Option (ii) implies that the energies of A- and B-excitons, their nonradiative broadening, or their oscillator strengths are inequivalent in the two monolayers that form the bilayer. This may be due to the dielectric disorder, which, although suppressed, can still be present in state-of-the-art, hBN-encapsulated samples51. In this situation, the IE is mainly activated by the electric field, while intralayer excitons are less sensitive to Fz (see supplement). Inhomogeneous broadening effects due to disorder, impurities, etc. are inevitable and inhomogeneities on the order of one micrometer can occur even in hBN-encapsulated samples51,52. For the in-plane disorder the crucial parameter is the ratio between the size of the inhomogeneity, l, and the laser spot diameter, δ. For lδ, inhomogeneous broadening effects will effectively cancel out and the structure will effectively maintain the space inversion. However, for lδ, the inhomogeneities will lift the inversion symmetry, thus a contribution of one monolayer will dominate over the other and SHG occurs. It is important to note that, the asymmetry of the hBN environment due to the different thicknesses of the top and bottom layers and ‘vertical’ disorder caused, e.g., by the fluctuations of the top layer thickness, can result in the SHG at Fz = 0 at the A-exciton, e.g., due to the difference of the intralayer A-exciton energies and their nonradiative dampings. We stress that the six-fold symmetry of the SHG signal (see supplement) clearly rules out, e.g., an in-plane asymmetry due to the strain or in-plane fields20.

In summary, by varying excitation laser energy, dielectric environment, and applied electric fields we show strong and tunable exciton-mediated SHG in 2H MoS2 bilayers that can surpass the off-resonance SHG signal in monolayers. Drastic enhancement of the bilayer SHG amplitude is observed when twice the laser energy is in resonance with the excitonic transitions. The SHG signal outside exciton resonances remains orders of magnitude smaller than the monolayer signal, indicating a very small intrinsic χ value from broken inversion symmetry. At the interlayer exciton resonance, we tune the SHG signal by over an order of magnitude in electric fields applied perpendicular to the layer and demonstrate that the spectral width of the SHG resonance increases. With our model calculations, we relate the SHG in applied electric fields to the Stark splitting of the interlayer exciton and its mixing with intralayer excitons, which results in a quadratic dependence of the SHG amplitude on the applied electric field.

Our scheme for tuning SHG based on interlayer excitons with a permanent static electric dipole can be applied to a variety of other systems with strong interlayer exciton resonances, such as homobilayer MoSe266. Very importantly it has been shown recently that several heterobilayer systems host interlayer excitons with static electric dipoles and high optical oscillator strength, for example, MoSe2/WS2 with hybridized conduction states61,62, WSe2/WS2 with hybridized valence states63, MoS2/WS2 with electrically tunable valence state hybridization64 and similar predictions of electronic state hybridization for specific twist angles in MoTe2/MoSe265. It can be expected that also in these and other systems SHG can also be efficiently tuned via the Stark effect, as demonstrated here for homobilayer MoS2.


Sample fabrication

The 90-nm-thick SiO2/Si substrates were cleaned for 10 min in aceton and isopropanol using an ultrasonication bath and were subsequently exposed in oxygen plasma for 60 s. Bulk 2H MoS2 (2D Semiconductors) was first exfoliated on Nitto Denko tape and the exfoliated areas were attached on a polydimethylsiloxane (PDMS) stamp, supported by a microscope glass slide. Monolayers, 2H bilayers, and trilayers were identified based on the optical contrast under an optical microscope prior to transfer on the SiO2/Si substrate. For the hBN-encapsulated samples, hBN flakes were first exfoliated on a Nitto Denko tape from high-quality bulk crystals while the same PDMS-assisted transfer process on SiO2/Si substrates was followed. A staircase sample of monolayers, 2H bilayers and trilayers was susbequently transferred and capped in hBN. Between every transfer step, annealing at 150 °C was applied for 60 min. Optical images of hBN encapsulated but also bare MoS2 in SiO2 are shown in Supplementary Information. The thickness of the bottom hBN layers was selected to optimize the visibility of the interlayer exciton in the reflectivity spectra. For the electric field device, the same process was followed including the additional transfer of few-layered graphite (FLG) flakes. The stack, starting from bottom to top consists of Si, 90 nm SiO2, 130 nm hBN, FLG, few-layered (≈15 nm) hBN, 2L MoS2, few-layered hBN (≈20 nm), and FLG again. The bottom and top FLG are in contact with gold (Au) electrodes to apply a potential difference and generate an electric field perpendicular to the structure. The precise sequence of the complete stack from bottom to top includes hBN/FLG/hBN/2H-MoS2/hBN/FLG. A schematic representation of the device is shown in Supplementary Information.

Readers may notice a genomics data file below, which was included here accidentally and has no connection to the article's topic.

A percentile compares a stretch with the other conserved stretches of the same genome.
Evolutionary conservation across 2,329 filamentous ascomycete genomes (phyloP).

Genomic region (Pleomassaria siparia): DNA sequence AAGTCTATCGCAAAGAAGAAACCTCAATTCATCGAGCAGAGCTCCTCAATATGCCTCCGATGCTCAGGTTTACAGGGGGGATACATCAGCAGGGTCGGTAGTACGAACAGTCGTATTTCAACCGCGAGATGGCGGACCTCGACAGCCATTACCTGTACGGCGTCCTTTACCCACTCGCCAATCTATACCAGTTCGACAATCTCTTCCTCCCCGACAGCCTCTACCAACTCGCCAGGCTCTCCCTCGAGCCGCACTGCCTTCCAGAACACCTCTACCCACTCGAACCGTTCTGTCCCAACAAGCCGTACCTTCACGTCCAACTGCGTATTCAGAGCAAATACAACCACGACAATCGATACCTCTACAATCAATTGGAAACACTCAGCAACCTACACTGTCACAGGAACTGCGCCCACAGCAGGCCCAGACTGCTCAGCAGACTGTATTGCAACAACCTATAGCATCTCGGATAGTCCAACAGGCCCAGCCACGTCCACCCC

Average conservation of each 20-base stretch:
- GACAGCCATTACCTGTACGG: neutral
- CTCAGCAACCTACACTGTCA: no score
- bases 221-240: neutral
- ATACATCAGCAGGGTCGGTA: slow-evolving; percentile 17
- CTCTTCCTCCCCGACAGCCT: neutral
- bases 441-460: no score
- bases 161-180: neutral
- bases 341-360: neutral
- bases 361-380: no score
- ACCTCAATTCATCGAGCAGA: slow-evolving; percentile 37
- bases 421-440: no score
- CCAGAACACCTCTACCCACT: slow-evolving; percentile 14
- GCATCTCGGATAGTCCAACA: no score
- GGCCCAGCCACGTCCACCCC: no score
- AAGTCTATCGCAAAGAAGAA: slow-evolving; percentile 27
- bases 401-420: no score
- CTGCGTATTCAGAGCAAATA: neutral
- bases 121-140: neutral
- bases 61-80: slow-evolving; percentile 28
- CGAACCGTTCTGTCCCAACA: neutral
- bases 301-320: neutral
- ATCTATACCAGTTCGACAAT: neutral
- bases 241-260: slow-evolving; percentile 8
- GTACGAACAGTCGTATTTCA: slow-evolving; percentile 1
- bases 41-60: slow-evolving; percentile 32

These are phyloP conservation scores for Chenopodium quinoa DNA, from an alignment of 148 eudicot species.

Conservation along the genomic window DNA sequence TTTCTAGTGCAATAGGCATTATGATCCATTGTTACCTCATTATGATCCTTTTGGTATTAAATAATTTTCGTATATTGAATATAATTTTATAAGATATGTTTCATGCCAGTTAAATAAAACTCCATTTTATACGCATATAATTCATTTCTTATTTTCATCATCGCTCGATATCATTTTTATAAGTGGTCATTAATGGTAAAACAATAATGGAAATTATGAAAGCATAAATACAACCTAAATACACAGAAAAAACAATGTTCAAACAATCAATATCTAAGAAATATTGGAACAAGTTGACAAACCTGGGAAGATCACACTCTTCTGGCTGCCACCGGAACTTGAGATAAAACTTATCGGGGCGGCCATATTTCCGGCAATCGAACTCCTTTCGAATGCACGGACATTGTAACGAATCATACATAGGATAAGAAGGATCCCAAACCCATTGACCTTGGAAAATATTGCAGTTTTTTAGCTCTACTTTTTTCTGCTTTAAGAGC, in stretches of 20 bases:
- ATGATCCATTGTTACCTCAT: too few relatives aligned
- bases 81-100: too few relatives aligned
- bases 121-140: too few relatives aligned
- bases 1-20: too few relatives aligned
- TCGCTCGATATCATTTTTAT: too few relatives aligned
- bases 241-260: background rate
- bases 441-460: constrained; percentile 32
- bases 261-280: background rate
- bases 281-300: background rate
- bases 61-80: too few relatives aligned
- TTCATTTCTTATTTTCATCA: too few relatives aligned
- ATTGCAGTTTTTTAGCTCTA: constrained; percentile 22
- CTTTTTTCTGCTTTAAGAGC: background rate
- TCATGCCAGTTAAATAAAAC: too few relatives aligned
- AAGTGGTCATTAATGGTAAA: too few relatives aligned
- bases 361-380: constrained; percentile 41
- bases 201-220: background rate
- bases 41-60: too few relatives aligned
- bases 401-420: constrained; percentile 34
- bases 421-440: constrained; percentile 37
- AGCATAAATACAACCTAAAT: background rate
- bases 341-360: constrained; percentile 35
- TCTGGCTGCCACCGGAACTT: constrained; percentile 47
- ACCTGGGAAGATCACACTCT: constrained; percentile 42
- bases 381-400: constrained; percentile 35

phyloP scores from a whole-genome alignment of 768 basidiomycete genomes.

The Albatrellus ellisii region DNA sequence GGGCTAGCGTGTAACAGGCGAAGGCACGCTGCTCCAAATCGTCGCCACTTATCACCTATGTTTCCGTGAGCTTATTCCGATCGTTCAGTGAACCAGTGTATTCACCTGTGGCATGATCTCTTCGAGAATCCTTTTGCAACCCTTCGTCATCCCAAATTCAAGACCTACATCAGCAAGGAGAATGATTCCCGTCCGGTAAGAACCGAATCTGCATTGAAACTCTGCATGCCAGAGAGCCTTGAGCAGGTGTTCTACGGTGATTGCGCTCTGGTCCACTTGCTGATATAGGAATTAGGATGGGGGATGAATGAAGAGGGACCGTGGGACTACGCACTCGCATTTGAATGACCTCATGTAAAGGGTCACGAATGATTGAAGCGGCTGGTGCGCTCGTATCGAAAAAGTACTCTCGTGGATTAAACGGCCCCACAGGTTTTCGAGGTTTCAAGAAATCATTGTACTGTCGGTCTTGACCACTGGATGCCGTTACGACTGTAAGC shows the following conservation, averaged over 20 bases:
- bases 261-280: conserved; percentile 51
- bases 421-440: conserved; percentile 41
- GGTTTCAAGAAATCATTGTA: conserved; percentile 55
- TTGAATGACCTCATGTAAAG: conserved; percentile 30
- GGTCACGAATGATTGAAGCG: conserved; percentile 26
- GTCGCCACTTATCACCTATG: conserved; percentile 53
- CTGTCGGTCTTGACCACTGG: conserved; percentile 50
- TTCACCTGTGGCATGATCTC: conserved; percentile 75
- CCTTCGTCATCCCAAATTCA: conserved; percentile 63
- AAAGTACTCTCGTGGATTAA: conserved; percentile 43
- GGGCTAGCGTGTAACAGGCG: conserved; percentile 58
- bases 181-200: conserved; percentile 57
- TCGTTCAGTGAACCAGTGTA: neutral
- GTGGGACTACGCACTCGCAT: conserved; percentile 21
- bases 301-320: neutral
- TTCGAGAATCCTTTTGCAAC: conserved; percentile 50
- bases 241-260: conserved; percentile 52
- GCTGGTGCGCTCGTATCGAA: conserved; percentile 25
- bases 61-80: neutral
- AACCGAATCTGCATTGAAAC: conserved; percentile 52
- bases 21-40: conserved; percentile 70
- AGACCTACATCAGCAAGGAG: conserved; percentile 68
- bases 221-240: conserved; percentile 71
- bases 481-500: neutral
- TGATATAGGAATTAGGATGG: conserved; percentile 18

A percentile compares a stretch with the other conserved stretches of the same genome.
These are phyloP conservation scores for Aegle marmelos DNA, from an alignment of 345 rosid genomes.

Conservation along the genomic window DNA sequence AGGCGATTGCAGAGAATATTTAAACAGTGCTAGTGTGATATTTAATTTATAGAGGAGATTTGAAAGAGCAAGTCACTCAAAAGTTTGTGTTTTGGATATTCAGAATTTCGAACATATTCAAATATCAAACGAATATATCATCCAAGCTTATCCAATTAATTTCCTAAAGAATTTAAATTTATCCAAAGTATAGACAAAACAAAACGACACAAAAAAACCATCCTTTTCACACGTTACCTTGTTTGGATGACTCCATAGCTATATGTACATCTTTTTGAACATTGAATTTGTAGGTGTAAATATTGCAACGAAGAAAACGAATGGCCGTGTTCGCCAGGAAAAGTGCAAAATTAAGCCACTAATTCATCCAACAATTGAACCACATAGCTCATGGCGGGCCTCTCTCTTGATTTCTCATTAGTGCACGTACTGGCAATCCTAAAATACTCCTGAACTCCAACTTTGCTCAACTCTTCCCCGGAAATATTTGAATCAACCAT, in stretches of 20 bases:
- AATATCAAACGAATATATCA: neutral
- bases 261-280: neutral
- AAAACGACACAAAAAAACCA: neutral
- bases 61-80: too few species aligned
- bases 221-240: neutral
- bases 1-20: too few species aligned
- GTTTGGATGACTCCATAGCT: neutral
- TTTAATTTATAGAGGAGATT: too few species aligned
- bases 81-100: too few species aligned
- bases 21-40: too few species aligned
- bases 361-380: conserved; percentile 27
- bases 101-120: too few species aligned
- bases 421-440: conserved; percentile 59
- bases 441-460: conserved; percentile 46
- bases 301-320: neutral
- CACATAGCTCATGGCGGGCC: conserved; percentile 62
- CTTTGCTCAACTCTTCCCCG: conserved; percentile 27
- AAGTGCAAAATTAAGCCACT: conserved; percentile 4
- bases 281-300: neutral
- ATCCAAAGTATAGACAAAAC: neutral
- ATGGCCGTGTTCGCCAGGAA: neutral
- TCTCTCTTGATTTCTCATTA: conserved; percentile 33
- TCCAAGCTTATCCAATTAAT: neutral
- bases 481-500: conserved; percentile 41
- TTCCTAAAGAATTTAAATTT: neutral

Experimental setup

Optical spectroscopy is performed in a home-built micro-spectroscopy setup assembled around a closed-cycle, low vibration helium cryostat with a temperature controller (T = 4 K to 300 K). For SHG measurements, we use ps pulses, generated by a tunable OPO synchronously pumped by a mode-locked Ti:sapphire laser. SHG signal is collected in reflection geometry. A combination of linear polarizers and halfwave plates allows the control of excitation and detection polarization for the polarization-resolved measurements with the setup sketched in Supplementary Information. The light is focused onto the sample at T = 4.2 K using a microscope objective (NA = 0.8). The position of the sample with respect to the focus can be adjusted with cryogenic nanopositioners. The reflected light from the sample is sent to a spectrometer with a 150 grooves per millimeter grating. The spectra are recorded by a liquid-nitrogen cooled charged coupled device (CCD) array. For low temperature white light reflectance measurements a white light source; a halogen lamp is used with a stabilized power, focused initially on a pin-hole that is imaged on the sample. The emitted and/or reflected light was dispersed in a spectrometer and detected by a Si-CCD camera. The excitation/detection spot diameter is 1 μm, i.e., smaller than the typical size of the homobilayers. We obtained differential reflectivity from reflectivity spectra as (RML − Rsub)/Rsub, where RML is the intensity reflection coefficient of the sample with the MoS2 layer and Rsub is the reflection coefficient of the hBN/SiO2 stack.